- Cast in resin
- 1/24 scale model
- High detailed model
- Model comes unassembled and unpainted
- Can be undercoated and painted like any other plastic model
Resin is a very adaptable small material that has numerous benefits over metal or plastic. Since we think resin is the greatest medium for miniatures, we cast the majority of our goods in it.
However, if you are used to working with plastic or white metal models, the resin can be a little different.
The steps you should take when dealing with resin miniatures are as follows: –
Choice of Cleaning
You’ve just anxiously unpacked your wonderful new miniatures, but you might want to clean them first before you start gluing things together. Although this step is optional, it will improve the outcome and the paint and adhesive adhesion. The resin casting molds may leave the tiniest amount of greasy residue on the surface of the sculpture, which can be cleaned. Additionally, we occasionally utilize a release agent to help the miniatures come out of their molds more readily while maintaining the greatest level of quality in the casts.
It is best to clean the surfaces because paint and adhesive can be repelled by the oil from the moulds or the release agent.
To gently brush the parts clean, use an old toothbrush and warm water mixed with “washing up liquid” (be very careful with delicate pieces to avoid snapping them). After cleaning the pieces, be careful to rinse them out and let them completely air dry.
Although thin components can occasionally be slightly twisted during shipment or storage, resin is incredibly detailed. Because resin has a “thermal memory” similar to thermoplastic, fixing it is easy. It recalls the form in which it was cast. Therefore, to heat and soften the part, simply run it under a hot faucet or use boiling water. When that happens, carefully reshape it. Imagine that you are a fictional blacksmith as you quench it in cool water to chill it, and the resin will solidify in the desired shape.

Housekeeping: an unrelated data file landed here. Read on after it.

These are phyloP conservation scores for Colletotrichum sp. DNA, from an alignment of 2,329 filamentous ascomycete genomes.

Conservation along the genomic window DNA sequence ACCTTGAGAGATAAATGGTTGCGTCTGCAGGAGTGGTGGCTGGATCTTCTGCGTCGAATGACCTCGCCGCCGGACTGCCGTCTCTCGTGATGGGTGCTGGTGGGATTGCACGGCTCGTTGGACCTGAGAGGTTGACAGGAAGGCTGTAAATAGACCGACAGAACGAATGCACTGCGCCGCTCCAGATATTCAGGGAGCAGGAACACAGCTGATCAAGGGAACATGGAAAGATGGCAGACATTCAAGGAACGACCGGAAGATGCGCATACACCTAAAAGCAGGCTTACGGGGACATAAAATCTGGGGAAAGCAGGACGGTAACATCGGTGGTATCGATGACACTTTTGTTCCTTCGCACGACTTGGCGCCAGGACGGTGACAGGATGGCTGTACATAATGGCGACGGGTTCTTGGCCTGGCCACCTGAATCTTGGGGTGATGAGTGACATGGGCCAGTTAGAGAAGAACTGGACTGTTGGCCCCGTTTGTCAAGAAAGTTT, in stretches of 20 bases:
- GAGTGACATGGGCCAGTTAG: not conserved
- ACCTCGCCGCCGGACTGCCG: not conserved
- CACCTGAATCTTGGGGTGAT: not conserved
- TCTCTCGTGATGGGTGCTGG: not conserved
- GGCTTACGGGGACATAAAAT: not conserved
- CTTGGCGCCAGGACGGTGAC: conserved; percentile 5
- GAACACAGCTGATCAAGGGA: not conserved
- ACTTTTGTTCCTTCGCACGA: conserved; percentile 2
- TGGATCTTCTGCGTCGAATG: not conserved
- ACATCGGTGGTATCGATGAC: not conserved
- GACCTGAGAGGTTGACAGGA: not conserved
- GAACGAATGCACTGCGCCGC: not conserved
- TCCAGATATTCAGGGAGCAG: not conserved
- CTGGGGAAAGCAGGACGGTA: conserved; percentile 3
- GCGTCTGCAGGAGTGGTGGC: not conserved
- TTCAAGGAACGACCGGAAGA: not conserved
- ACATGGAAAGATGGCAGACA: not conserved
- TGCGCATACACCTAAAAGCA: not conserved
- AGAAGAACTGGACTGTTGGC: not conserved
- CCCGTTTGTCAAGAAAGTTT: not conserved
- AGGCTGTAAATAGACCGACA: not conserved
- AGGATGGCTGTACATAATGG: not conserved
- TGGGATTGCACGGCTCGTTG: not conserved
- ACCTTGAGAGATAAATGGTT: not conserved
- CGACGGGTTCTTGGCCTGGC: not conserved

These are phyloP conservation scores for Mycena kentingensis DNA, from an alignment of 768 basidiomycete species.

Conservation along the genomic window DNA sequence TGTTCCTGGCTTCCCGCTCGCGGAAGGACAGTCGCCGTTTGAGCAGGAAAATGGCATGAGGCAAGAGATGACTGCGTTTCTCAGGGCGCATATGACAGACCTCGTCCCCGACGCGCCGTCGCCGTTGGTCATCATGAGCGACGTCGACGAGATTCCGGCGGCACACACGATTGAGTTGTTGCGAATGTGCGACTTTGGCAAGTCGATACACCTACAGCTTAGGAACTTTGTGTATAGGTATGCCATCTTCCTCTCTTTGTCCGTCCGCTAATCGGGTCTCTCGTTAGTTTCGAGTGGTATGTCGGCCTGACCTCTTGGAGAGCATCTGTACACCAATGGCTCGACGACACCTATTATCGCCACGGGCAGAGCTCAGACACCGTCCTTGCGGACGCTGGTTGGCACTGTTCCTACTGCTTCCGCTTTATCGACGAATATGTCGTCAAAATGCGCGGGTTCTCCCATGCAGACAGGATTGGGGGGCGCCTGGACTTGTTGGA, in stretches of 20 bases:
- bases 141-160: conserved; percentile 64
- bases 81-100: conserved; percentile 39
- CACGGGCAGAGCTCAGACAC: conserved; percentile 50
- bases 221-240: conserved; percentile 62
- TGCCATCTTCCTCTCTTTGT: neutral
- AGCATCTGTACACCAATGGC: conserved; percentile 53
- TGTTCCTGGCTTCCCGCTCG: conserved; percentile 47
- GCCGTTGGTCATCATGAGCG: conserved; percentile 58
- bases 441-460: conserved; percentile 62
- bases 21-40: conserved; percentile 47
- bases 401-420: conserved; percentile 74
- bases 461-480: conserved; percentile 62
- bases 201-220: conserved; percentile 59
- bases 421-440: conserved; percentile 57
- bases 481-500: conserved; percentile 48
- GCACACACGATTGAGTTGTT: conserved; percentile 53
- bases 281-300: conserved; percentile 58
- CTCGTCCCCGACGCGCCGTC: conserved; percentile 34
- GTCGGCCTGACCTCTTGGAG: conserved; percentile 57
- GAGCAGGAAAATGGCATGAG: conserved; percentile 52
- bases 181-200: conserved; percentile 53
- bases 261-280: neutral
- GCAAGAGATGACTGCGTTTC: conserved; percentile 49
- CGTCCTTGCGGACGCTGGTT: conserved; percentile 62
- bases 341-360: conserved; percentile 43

When producing minis, we aim to avoid using flash, vents, air bubbles, or other elements that can give you a headache. However, despite our best efforts, we are not (yet!) flawless, so occasionally you will need to use your hobby talents to tidy up a component. Use some hobby cutters to cut off any casting gates (also known as those rods, sprues, or supports), just like you would with plastic miniatures. With a file or hobby knife, mould lines may need to be scraped or lightly sanded* away. Flash can also be eliminated in the same manner.
Super Glue Cyanoacrylate should be used to adhere to resin. A stronger bond will result if the bond’s surface is first slightly scratched or roughened with sandpaper. Another useful tip is to dampen (not wet!) one section with water before applying glue to the other. Bonding will occur much more quickly. The same method can be used with a superglue accelerator.
Use pineapple juice (helpful and delicious) or super glue remover if you accidentally glue your fingers or something else that needs the glue removed.
Like with metal models, certain larger pieces might need to be pinned into position. Rarely, two-part epoxy glue can be used for large connections where you want the strongest possible bond.
Your model has been constructed, cleaned, and prepared.
Now that the model has been primed, you may begin painting it. We advise using a decent airbrush primer or an aerosol spray primer for light dusting.
Hopefully, that clarified a few of the key points about using our resin. We wish you luck as you put together and decorate your miniatures.
*Resin is fantastic, but while sanding or drilling it, take care not to breathe in too much dust. It might be dangerous. Therefore, while creating a lot of dust, either do it outside or use a face mask.
For this reason, we do not advise unattended children under the age of 13 to use resin miniatures.
Miniatures made of resin are not toys. Infants less than three are at risk of choking on small pieces.